Sanity 101: you don't turn your back on people who voted you into office.
On the surface, it might seem that Joe Sixpack does not have to be concerned with the world of high finance. But in reality he does. Money does not grow on trees, and all that hard cash we squandered on our beloved financiers is now missing somewhere else. It cannot be used to create new jobs, to educate population, to support the safety net, to invest in future technologies and to improve our aging infrastructure.
Obama has originally billed himself as a champion for the little guy, but his actions sing a different tune.
1. You have to look no further than his economic team to see where his allegiances are: Tim Geithner, the Wall Street darling and staunch proponent of the "something for nothing" philosophy, and Larry Summers, neo-Keynesian wizzard and the father of derivatives deregulation, were two pillars of Obama's bridge to the better economic future. Both firmly believed that no taxpayers' sacrifice is big enough to save the profligate financial industry. Obama's main sin, however, was reappointment of the Fed Chairman Ben Bernanke. His inflationary policies have been steadily eroding budgets of lower and middle class families. They are the ones who will be the first victims of the soaring prices of commodities, directly resulting from the central bank's money tampering. Obama had many other options among the Fed officials, but at the end he chose the man who - among other things - relieved banks of toxic assets that they created and foisted them upon taxpayers who became the reluctant bagholders. Finally, Obama did not find courage to throw his support firmly behind Elizabeth Warren - the true champion of the little guy and a thorn in the side of the Wall Street crowd.
2. Financial and Health reforms were caricatures of sprawling corporatism and written mostly by insurance/pharmaceuticals/banking lobbyists. Big banks are still too big. Risky trading is still allowed. Various banking functions have not been effectively separated. The firms that operate the stock market still freely invest in it for their own gains. Can we imagine a Superbowl game where one of the teams delegates the referee? Yes, we can.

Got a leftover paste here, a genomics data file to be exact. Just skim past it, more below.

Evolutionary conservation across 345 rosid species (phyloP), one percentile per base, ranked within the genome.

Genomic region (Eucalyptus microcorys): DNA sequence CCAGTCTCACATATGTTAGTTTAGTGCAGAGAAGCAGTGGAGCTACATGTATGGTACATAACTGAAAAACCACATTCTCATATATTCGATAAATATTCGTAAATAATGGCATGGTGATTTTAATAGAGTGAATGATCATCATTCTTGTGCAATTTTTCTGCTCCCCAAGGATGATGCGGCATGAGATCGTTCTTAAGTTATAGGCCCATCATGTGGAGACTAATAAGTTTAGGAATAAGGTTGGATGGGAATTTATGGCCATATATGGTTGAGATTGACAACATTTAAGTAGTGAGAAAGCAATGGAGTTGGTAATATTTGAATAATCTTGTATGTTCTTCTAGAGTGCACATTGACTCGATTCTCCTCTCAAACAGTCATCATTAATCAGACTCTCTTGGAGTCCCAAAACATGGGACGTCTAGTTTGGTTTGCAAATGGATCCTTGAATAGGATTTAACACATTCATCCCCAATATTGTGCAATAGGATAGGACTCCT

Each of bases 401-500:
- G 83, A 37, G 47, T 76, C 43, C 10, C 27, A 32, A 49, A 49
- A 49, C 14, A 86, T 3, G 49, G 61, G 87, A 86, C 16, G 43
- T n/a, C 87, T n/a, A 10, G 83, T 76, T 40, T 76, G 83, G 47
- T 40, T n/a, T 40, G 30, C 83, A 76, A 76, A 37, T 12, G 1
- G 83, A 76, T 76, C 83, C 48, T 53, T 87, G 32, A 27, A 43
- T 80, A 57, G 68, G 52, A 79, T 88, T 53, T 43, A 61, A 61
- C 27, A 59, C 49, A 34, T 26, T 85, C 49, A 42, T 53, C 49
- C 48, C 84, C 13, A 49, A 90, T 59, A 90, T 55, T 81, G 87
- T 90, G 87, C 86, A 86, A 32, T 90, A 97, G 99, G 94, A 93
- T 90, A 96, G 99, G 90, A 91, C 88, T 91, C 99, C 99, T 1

3. On Obama's watch, the inequality between rich and poor kept growing wider and wider. This is the most telling sign. Political posing, sermonizing and grandstanding can divert only so much attention. At the end, you learn the truth if you simply follow the money. If he stood for the little guy, the wealth gap would be getting narrower, not wider. And besides the dire consequences for Obama's core constituency, the income inequality is also a drag on the overall economy as rich people usually park their money in non productive assets. Gold bubble anyone?
There is a simple message hidden behind these technical issues. When an enemy stabs you in the back it hurts. When someone who claims to be your friend does the stabbing, it hurts tenfold. But contrary to the conventional political wisdom, people remembered. And they voted accordingly. The sooner Obama understands that he has to rein in the arrogant banksters, the better chances of re-election he will have.
Liberal movement has plenty of smart and vocal spokespeople: Jon Stewart, Bill Maher, Matt Taibbi, Michael Moore, Arianna Huffington - to name just a few. Now if only we had a president that would lend them his ear. At 5% interest if need be.